This was our first official day in the village and it was quite somber – we spent a good part of the day at a burial. As part of UVP policy, we do not hold a normal working day because it is customary for us to attend the burial (which I will get to). After a nice breakfast of bread and Nutella (a nice reminder of home), we headed out to our first VHT (village health team) meeting. We walked about 20-30 minutes to Kasambika 1’s house where the meeting was set. We met most of the VHTs and got to see some familiar muzungu faces. After setting up a community-wide meeting for this coming Wednesday and learning about the expectations from both the UVP teams and the VHTs, we stepped outside for a quick picture! All the VHTs are so excited and extremely kind. But in all honesty, I think our VHT team is truly the best so far. After the VHT meeting, we took a different path back to our house, visiting some houses and compounds of local leaders. Let me just say, oh my God the African sun!! It was scorching.
Once back at our place, we took lunch and hung around for a little bit. Then we headed to the burial. It was about a 10 minute walk. As we walked up, it looked as though 100+ people were there. Numerous heads turned towards us and the usual murmuring began about muzungus. The casket had been brought out and a priest was talking. We took some seats under the shade of a coffee tree and sat through the entire burial. Team members from Kasambika 1 said a speech, introducing us muzungus and giving our condolences. There was singing, speeches, and food. It was the first burial/funeral I had ever been to. It was very experiential. All of the speech was in the local language so I could not understand much of it, but it was nice to see an entire community come out to see the man off.
After the burial, we came back and set the rules of our living contract, surrounded by curious children. I really love my team. They’re so funny and chill!! Our living contract was half a page hand-written as we all felt the same way about common sense issues. Hopefully, by the end of this week, I will be able to introduce them to you all!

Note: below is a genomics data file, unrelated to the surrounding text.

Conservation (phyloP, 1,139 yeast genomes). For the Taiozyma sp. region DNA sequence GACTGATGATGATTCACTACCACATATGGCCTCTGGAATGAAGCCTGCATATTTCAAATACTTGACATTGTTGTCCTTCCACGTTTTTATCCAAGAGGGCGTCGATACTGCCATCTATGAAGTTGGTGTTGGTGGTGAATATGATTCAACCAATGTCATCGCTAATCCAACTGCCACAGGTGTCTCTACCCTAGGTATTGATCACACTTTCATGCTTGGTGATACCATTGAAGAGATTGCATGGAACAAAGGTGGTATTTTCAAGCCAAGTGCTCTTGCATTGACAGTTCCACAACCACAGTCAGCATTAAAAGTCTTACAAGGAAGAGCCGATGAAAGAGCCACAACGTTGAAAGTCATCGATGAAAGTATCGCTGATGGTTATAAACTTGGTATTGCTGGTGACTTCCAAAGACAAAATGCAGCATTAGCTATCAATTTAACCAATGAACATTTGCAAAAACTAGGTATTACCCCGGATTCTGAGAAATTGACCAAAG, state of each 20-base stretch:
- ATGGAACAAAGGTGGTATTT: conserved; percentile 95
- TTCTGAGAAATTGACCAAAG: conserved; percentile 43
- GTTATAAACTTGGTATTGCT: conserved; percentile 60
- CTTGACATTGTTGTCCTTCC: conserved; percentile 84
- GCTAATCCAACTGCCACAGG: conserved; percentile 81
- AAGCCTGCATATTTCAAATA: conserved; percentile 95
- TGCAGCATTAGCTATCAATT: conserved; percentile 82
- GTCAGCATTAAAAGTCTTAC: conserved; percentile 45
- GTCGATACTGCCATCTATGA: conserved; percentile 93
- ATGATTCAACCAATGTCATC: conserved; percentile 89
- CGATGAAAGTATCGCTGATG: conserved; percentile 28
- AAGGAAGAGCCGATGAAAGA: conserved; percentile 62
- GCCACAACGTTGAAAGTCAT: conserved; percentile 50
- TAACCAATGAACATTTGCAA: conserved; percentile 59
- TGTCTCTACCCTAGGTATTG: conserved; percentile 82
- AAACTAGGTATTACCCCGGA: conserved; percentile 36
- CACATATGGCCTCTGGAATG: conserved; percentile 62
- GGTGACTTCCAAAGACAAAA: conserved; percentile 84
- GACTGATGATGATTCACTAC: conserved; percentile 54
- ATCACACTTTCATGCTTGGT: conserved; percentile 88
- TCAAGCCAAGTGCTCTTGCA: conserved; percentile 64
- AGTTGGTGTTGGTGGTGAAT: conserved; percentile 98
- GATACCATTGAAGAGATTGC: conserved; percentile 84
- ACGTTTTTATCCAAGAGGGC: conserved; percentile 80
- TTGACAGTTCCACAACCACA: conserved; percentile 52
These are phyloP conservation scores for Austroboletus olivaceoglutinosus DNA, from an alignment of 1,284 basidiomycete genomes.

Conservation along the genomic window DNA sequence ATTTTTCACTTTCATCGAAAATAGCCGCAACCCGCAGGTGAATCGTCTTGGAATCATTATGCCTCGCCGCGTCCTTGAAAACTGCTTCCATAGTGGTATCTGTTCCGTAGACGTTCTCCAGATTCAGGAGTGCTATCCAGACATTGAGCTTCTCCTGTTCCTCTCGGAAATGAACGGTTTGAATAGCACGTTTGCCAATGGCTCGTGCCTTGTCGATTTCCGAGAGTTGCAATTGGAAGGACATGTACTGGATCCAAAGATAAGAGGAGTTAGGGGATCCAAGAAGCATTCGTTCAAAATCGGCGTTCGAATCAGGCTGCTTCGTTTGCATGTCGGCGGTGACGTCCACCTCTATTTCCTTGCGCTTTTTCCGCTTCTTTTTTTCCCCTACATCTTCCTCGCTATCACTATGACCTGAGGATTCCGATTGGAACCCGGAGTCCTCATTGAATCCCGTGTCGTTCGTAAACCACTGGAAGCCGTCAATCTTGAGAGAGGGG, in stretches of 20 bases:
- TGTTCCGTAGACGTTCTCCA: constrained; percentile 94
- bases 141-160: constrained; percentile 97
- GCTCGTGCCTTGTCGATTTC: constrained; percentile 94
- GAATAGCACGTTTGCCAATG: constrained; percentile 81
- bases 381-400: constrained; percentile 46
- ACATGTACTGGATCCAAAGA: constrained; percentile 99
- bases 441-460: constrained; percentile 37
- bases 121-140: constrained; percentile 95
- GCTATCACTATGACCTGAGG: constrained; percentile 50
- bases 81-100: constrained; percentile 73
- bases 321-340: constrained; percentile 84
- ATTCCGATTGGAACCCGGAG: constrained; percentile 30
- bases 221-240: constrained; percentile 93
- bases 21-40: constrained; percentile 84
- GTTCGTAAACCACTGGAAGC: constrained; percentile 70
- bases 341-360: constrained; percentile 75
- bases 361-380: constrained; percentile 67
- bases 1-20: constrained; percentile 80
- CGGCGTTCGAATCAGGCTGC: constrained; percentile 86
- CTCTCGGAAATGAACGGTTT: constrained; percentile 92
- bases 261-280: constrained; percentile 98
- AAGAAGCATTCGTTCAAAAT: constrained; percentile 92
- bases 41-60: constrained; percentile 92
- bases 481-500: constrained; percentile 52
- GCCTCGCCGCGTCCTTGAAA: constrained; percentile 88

As we took our tea outside on the front lawn, an interesting thing happened. One of the VHTs who had been hanging around with our cooks asked how much the tea bags we bought were. After hearing the price of about 5000 Ugandan shillings (the equivalent of $2.50), she asked if we could have our used bags. Immediately, all of us were surprised. We all wanted to get up and give her the box of tea bags. Yet, as part of UVP policy, we can’t give things away and that broke my heart. It was a small reminder of the state of poverty this village is in. I tend to forget that sometimes as I walk around and take in the beautiful scenery. Yet, I am also always ashamed and shocked at myself for when I do remember because it is visible in the tattered clothes many children wear, the run-down mud brick houses, and the borehole where villagers get their unsafe water. I hope to be able to cope this as the days go by. The giant smiles of the children help a lot.
After a very salty dinner and a cooling shower in the dark with only a headlamp, we all had a nice meeting out in the back of our house to brush our teeth together and use the latrine. Maybe I’ll get to that another day, but the gist of it is a hole in the ground.
With the crickets chirping and the threat of a mouse skittering around the house, I am headed to bed. Tomorrow, we will head to Buvule, another UVP village for an obstetric fistula talk. If any of you are eager to have a life changing experience, look obstetric fistula up.